2 Mar '20

2 Mar '20

SWR Symphonieorchester


Concert dates and locations



Tickets will be refunded. Migros Culture Percentage Classics do not accept donations.
During the years 1886-1889, Richard Strauss worked – partly in parallel – on the three tone poems that forged his reputation of being an "orchestra magician": Macbeth, Don Juan and Death and Transfiguration. The latter doesn’t owe anything to a literary impulse, but results from a spontaneous idea the composer had "to evoke through a symphonic poem the hour of death of a man, probably an artist, who had strived throughout his life to reach the highest goals".
This man has no name; to equate him with Strauss, then 25 years old, would probably be somewhat shortsighted. The focus is far more on the ideal type of an artist who has strived throughout his life to create something lasting. To a certain extent, this tone poem raises the question of the traces we leave behind after our death. However unsatisfactory an answer expressed in words might seem, Strauss' music has lost none of its fascination to date.
Formally speaking, Death and Transfiguration is a sonata movement with an introduction and an extended coda. The prelude depicts the gradual withdrawal of a terminally ill patient: the pulse weakens, punctuated from time to time by a sigh. Then comes a sudden awakening (main section, Allegro), accompanied by pain and fever that trigger a flood of memories. From these images of life, a theme gradually emerges, "an ideal that could not be accomplished because it was not meant to be accomplished by man," according to Strauss. However, this theme is only heard in its full and transfigured form after the artist's death, signalled by drumming on the tam-tam.
Gustav Mahler's First Symphony, a purely instrumental work of classical structure, is nowadays considered to be the most traditional of the composer's nine symphonies. This has not always been the case. When the work was premiered in Budapest in 1889, the audience heard a symphonic poem in two parts and five movements. At a new performance four years later in Hamburg, Mahler explained the content of each movement and gave the piece a new title: “Titan, a symphonic poem in the form of a symphony”. It was only when the work was published in 1899 that this symphony finally appeared in its final four-movement form, without any programmatic headings. Mahler's ambition to innovate in the symphonic field explains this uncertain approach. To achieve his goal, the composer made use of previous compositions as well as melodies and music evoking "living images". He also drew his inspiration from extra-musical sources, such as the idea of the awakening of spring in the first movement or parodistic engravings in the slow movement. He then processed this disparate material according to symphonic principles, with a triumphal finale as his objective. Nevertheless, this work already reveals typical Mahlerian traits in the juxtaposition of splendour and misery, the expression of inner conflict, the choice of a straightforward popular expression or, on the contrary, a distorted triviality. Harmonies born from "natural sounds" (1st movement, introduction) or a grotesque staging of the "Frères Jacques" canon (3rd movement): who else but Mahler could have written such music? And when, in the end, the most profound despair turns into a solemn apotheosis, it is already the Mahlerian concept of the symphony as a world creation drama that is taking shape.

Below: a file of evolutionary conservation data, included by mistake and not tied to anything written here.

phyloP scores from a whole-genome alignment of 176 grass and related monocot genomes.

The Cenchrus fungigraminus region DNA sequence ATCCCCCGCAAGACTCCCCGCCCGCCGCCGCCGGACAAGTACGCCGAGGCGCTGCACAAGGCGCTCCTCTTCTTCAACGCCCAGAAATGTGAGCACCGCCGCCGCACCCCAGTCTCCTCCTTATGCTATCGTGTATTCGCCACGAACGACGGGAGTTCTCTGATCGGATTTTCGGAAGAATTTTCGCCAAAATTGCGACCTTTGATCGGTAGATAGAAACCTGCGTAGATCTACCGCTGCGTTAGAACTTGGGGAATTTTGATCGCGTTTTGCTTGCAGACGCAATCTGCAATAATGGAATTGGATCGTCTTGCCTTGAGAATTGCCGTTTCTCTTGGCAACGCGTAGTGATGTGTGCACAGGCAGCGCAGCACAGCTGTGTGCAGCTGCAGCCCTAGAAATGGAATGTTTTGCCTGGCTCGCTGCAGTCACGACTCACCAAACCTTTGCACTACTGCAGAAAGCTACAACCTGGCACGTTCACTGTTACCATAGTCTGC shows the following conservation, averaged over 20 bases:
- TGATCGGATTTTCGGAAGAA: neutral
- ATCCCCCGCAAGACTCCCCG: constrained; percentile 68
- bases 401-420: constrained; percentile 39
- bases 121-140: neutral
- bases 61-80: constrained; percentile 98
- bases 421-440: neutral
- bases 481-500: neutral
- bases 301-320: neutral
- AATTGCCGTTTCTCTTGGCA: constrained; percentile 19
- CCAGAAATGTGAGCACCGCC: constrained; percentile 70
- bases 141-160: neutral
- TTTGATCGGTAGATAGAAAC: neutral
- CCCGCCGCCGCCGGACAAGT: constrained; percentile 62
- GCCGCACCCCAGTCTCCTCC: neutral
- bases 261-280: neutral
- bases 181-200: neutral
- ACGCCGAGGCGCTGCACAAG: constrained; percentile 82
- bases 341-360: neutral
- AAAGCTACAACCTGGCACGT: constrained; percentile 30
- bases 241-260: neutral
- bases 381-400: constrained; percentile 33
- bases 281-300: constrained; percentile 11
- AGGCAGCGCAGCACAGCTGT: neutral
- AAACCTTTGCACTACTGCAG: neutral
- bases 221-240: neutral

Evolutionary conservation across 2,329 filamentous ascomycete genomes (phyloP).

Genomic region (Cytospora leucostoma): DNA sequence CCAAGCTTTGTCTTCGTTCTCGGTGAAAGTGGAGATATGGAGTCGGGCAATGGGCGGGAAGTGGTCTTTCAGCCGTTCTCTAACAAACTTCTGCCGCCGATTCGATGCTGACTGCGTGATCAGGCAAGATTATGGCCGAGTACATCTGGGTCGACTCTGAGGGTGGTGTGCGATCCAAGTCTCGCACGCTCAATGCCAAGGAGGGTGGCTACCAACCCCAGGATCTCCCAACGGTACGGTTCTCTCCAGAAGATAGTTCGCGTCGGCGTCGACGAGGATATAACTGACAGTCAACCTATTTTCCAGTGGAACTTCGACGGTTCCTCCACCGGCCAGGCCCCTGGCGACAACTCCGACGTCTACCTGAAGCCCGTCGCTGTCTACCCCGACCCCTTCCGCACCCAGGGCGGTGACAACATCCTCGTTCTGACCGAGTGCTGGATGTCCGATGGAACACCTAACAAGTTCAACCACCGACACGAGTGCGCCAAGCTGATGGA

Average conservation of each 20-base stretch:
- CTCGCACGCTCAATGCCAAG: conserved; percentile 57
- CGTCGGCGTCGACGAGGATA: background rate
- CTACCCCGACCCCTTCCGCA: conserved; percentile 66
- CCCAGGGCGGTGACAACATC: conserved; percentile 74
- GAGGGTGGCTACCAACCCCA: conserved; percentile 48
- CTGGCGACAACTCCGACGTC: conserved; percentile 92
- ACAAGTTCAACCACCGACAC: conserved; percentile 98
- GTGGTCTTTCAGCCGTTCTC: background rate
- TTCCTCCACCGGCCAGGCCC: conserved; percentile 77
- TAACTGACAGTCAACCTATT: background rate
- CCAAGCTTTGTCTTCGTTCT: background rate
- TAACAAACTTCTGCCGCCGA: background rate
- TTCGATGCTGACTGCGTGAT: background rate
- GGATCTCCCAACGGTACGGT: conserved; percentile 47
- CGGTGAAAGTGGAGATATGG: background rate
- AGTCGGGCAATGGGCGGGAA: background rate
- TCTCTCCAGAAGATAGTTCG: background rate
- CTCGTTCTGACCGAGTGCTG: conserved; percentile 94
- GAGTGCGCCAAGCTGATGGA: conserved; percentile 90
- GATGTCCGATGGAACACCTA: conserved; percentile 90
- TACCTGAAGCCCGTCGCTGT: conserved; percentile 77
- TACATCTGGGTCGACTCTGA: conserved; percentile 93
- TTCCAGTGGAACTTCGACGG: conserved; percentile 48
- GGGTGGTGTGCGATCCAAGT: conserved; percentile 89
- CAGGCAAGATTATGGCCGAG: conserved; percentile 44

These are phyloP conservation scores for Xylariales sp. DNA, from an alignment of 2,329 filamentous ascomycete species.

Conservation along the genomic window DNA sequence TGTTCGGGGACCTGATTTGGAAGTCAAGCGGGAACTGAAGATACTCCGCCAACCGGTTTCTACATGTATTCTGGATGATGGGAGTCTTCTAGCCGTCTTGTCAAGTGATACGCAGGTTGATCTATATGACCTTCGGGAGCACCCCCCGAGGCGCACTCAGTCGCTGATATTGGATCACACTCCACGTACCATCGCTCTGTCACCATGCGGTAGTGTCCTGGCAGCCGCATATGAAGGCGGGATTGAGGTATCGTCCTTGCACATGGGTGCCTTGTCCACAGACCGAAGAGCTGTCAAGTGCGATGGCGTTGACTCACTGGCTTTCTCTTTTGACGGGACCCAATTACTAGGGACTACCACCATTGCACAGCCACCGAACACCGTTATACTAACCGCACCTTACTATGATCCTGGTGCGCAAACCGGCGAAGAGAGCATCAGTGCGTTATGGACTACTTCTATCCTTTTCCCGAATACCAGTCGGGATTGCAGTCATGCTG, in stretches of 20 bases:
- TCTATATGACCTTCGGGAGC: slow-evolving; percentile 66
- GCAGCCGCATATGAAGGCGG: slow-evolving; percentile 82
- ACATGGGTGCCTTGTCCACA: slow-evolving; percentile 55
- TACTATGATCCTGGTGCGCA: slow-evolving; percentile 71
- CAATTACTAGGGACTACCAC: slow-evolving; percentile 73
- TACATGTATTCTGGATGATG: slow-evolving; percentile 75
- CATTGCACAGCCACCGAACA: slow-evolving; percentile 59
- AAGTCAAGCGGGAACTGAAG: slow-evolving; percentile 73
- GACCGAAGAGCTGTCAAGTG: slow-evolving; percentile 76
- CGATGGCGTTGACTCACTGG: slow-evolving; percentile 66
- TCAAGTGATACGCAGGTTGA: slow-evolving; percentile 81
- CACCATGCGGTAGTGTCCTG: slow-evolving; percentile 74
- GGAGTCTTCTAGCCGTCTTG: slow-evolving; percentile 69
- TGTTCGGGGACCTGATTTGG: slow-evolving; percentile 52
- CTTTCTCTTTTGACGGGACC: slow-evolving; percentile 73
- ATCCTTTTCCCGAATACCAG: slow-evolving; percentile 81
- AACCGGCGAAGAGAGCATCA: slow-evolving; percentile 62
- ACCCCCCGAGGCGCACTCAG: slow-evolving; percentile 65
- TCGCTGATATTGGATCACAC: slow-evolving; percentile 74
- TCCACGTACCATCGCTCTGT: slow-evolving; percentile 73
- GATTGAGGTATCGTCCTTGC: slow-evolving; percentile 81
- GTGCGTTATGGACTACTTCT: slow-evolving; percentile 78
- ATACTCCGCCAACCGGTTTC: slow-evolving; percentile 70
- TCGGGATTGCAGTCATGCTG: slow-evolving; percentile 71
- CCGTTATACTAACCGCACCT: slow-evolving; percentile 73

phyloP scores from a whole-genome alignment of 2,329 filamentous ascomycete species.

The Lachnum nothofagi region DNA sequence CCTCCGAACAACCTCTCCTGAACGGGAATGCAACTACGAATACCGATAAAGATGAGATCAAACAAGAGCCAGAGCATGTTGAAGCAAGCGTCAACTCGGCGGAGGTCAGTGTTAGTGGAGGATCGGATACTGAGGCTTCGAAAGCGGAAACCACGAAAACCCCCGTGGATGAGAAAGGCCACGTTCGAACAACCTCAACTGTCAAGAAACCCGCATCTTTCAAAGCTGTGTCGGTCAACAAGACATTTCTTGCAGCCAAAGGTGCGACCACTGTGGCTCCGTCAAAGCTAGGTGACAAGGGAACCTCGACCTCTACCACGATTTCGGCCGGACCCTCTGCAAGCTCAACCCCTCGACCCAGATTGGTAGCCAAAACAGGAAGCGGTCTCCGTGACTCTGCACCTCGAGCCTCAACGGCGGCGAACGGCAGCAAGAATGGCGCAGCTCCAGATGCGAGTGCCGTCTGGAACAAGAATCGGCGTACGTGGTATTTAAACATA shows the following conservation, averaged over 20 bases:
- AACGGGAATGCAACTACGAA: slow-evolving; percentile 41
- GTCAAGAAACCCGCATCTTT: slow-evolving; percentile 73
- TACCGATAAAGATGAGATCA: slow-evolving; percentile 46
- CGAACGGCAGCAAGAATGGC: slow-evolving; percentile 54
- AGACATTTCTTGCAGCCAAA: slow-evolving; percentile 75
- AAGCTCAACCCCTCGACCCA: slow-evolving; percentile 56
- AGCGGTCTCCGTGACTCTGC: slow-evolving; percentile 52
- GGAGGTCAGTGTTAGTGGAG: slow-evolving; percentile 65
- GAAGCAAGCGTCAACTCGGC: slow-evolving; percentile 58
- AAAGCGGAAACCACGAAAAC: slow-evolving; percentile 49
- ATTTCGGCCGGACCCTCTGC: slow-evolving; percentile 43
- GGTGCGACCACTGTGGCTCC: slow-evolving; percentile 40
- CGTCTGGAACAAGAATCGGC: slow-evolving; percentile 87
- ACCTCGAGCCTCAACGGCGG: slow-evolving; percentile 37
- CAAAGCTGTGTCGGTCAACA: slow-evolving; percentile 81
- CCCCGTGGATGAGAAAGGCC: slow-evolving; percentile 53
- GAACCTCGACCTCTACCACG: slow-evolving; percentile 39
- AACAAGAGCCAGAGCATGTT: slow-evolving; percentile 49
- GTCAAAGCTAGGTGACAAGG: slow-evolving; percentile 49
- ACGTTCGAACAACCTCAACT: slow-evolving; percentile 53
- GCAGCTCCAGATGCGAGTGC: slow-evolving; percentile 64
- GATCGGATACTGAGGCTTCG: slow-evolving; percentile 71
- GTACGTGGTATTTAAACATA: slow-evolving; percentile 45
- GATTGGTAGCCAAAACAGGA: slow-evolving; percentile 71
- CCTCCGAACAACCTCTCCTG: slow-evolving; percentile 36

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Good to know

Two renowned German orchestras – the Baden-Baden and Freiburg Symphony Orchestra and the Stuttgart Radio Symphony Orchestra – merged in 2016 to form the SWR Sinfonieorchester (SWR Symphony Orchestra). There was a controversy over this fusion since each orchestra had a very distinct profile as far as the repertoire was concerned. The Baden-Baden ensemble was mainly focused on contemporary music, while the Stuttgart orchestra was particularly committed to historical performance practice. Each of the orchestras had distinguished itself in the past with numerous recording awards and Grammy nominations and had gathered years of experience under the renowned conductors such as Ernest Bour, Michael Gielen and Sylvain Cambreling for the one or George Priest and Roger Norrington for the other. Teodor Currentzis’ appointment in 2018 gave rise to the hope of merging the best of both sound worlds. His opening concert with a Bruckner-Ligeti programme certainly met with an enthusiastic response, particularly in the Neue Musikzeitung, who described the evening as "memorable".

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